By now you know light heavyweight contender Andrzej Fonfara was annihilated in the first round this past Saturday night. Fonfara was being showcased on NBC by Premier Boxing Champions at UIC Pavilion, Chicago, Illinois. Chicago is Fonfara’s stomping ground, and the largely Polish crowd looked forward to an impressive win by their hero. After all, Fonfara was a top World Title contender, and “Who was this Joe Smith, Jr. guy”? Fonfara, the heavy favorite, was expected to do a little Polka as he danced through the gaps in Smith’s defense.
The “Irish Bomber” with a record of 21-1-0 with 17KOs seemed impressive on paper, but really who had he beat? Five years ago he suffered a TKO loss to Eddie Caminero, whose current record is 7-9-0, 7KOs. To make matters worse, Caminero has been kayo’d seven times. What does that say about the power of this Irish lad from Long Island, N.Y? The announcers let fans know Smith’s real job was in construction with Union #66. Polish fans expected an exciting, but short night with a Chicago Honky or Push to follow.
Before the opening bell stopped reverberating, Fonfara marched out and pressed the action. As he stepped forward, he would snap out a crisp hard jab, moving in behind it. When close, he would unleash rapid combinations. They were the standard type, jab, right hand, left hook. They had power behind them, which caused Smith some problems, even when he partially blocked them.
Just when Fonfara seemed to have Smith hurt, a big looping right hand came out of no where. Its accurate downward trajectory resulted in an explosion with Fonfara’s jaw. He went down with a thud. It was immediate. Instead of staying down for an eight count to let his head clear, he struggled to regain his feet. Out of courage and instinct, he told the referee he wanted to continue.
His “want” and reality were two different things. He was in no shape to withstand the Irish Bomber’s explosive finish. Hard accurate shots came in from all angles resulting in severe and debilitating results. Fonfara used his back against the ropes in an attempt to keep himself erect, but it also made him a vulnerable target. Fonfara was knocked sideways toward the corner. An especially hard left and right sent Fonfara into a prone position with his head outside the ropes on the ring apron. There was no need to count.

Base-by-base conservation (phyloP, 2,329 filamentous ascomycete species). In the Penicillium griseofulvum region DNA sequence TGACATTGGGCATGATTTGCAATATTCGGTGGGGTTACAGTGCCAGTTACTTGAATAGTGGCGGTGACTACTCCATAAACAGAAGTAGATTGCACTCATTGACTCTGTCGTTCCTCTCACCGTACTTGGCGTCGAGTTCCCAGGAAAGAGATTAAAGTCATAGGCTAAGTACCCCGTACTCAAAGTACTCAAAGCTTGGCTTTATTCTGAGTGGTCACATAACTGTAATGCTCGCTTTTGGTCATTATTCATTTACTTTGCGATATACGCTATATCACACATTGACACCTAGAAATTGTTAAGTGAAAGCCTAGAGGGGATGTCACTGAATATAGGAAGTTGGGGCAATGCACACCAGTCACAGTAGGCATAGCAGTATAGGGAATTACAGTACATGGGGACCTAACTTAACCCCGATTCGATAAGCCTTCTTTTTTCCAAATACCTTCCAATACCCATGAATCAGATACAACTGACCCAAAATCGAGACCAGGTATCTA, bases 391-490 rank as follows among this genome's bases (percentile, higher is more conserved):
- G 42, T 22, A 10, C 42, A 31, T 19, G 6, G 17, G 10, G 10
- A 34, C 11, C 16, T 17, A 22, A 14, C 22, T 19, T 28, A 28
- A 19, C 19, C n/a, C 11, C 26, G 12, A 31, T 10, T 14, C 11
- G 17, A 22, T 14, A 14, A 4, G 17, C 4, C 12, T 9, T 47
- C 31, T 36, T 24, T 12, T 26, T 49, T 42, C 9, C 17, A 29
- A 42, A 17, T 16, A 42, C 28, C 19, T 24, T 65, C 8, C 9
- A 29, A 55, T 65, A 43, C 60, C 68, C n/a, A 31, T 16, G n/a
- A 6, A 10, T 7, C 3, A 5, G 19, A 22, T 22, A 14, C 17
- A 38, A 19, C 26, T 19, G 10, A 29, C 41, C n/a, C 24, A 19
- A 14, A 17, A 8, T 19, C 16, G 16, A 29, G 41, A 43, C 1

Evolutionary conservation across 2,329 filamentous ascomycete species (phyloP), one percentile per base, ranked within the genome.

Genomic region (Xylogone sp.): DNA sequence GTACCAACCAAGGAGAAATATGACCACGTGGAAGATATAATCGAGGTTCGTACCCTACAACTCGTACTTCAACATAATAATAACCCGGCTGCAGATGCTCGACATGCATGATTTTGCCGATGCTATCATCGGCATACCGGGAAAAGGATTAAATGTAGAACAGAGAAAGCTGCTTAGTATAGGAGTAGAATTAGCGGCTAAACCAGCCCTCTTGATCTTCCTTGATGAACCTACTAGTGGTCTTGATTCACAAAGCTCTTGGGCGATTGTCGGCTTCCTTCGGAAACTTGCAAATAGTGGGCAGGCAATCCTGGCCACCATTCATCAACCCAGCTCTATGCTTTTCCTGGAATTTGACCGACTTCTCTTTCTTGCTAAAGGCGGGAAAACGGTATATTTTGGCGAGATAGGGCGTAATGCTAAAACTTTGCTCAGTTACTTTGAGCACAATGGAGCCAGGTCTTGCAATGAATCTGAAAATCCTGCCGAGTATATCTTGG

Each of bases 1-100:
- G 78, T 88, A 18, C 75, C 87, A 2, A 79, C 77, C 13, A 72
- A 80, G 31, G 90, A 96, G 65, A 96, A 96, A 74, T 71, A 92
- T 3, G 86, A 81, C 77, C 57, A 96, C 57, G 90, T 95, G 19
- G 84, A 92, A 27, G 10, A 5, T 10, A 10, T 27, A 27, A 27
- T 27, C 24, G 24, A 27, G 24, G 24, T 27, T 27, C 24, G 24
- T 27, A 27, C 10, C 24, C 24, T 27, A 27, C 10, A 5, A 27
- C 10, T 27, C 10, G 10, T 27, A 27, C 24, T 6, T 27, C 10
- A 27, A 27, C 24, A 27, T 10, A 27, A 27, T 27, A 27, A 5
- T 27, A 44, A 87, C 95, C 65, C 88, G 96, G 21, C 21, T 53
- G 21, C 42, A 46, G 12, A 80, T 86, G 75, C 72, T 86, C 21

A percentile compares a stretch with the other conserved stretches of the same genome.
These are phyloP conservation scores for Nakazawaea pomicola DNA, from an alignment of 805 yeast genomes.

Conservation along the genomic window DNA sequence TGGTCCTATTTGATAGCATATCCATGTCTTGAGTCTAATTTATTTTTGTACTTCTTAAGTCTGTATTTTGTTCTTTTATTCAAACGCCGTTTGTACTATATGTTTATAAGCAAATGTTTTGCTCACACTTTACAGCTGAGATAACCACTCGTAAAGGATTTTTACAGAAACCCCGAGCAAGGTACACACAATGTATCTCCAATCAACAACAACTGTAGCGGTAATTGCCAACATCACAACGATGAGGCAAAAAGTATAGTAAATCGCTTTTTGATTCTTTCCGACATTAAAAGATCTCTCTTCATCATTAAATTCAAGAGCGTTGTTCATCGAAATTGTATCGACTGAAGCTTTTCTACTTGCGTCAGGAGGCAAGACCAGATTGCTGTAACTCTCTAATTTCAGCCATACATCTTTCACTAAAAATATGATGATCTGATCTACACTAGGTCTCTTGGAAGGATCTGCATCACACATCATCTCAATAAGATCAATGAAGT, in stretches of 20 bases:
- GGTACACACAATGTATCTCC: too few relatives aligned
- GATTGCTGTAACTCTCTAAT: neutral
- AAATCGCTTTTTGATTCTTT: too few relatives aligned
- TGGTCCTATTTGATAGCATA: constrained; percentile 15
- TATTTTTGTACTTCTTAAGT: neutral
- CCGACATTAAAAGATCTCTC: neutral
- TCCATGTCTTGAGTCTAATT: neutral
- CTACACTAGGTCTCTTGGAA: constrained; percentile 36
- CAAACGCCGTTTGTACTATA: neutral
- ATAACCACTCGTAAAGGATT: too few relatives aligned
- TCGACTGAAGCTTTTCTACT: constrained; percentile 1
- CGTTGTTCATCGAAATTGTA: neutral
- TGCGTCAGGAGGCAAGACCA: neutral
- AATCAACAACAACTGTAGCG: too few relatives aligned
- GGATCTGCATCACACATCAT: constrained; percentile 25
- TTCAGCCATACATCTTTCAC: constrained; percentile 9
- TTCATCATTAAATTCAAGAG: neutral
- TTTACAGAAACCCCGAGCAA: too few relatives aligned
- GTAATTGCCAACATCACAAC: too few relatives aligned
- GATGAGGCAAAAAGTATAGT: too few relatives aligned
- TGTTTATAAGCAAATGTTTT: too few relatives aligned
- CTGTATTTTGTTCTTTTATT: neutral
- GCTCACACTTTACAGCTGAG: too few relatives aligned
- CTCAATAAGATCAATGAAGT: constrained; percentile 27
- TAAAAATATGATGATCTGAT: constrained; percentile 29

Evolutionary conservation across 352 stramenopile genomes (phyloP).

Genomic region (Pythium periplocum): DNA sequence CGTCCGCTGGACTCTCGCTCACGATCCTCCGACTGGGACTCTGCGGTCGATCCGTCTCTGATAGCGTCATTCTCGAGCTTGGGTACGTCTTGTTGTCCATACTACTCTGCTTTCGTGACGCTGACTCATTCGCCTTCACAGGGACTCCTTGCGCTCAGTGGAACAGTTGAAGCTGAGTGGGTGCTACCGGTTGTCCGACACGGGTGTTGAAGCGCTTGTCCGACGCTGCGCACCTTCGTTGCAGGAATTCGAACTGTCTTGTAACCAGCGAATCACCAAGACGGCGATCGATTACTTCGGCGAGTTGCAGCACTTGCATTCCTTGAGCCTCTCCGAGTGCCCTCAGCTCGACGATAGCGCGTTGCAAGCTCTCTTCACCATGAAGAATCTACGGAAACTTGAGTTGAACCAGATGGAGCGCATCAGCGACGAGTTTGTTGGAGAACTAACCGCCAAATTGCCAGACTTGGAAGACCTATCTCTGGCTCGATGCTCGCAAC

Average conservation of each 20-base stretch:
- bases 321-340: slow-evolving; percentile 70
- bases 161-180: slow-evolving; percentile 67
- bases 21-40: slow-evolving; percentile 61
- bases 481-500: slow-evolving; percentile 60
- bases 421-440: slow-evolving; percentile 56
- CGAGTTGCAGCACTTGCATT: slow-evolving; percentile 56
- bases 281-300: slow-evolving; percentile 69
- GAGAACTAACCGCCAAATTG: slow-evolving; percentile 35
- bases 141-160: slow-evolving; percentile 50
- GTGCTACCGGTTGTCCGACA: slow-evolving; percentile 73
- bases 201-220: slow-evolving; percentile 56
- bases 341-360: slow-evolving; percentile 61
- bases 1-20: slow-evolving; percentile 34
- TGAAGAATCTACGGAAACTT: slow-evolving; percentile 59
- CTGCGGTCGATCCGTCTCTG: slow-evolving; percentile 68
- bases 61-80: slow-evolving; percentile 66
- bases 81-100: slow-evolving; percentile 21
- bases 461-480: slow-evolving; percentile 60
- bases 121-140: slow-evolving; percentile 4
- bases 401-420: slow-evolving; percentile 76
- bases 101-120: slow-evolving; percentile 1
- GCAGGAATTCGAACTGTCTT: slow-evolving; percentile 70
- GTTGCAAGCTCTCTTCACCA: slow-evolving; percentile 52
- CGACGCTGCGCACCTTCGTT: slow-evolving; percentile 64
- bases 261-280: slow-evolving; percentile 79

All of a sudden, this common laborer propelled himself into the upper echelon of the light heavyweight division. He had outdone the champ Adonis Stevenson. Fonfara had “Superman” on the canvas in the 9th round of their matchup.
So, what the hell happened? How did this part-time fighter manage such an impressive feat? Fonfara was a heavy favorite, and rightly so. He had fought the much tougher competition, and was the better skilled fighter. Experts gave Smith credit for a big punch, but again it was against questionable opponents. The thinking was Fonfara should be able to avoid Smith’s punches and land his own. His fans were confident the fight would not go the distance.
When the unthinkable happened, and the dust settled a bit, a closer look was possible. The scene reminded me of the song “Stuck in the Middle With You”, by the Stealers Wheel. That’s what Fonfara looked like. He was stuck in the middle with Smith. That old bit of advice that is given to fighters to remind them to get out of harm’s way had been ignored. Instead of punching and then moving, he was anchored in front of Smith admiring his work. It was a gift to Smith, and he accepted with a thank you send over in the form of a big right hand.
Even before Smith could complete his follow through, Fonfara was on his way down.
Then Smith proved one more thing. He is an excellent finisher. He swarmed all over Fonfara, and the dense group of his punches had Fonfara thinking he should have stayed down, because he was once again headed there. Smith had skillfully bombed Fonfara out with body shots, hooks, uppercuts and straight right hand shots. There were no duds or clunkers. This Irish Bomber proved he is a legitimate threat to anyone in the division. He is now a belt holder, the WBC International light heavyweight division champ. (As opposed to the WBC “World” champ) The only remaining question is whether or not Joe will continue to work construction?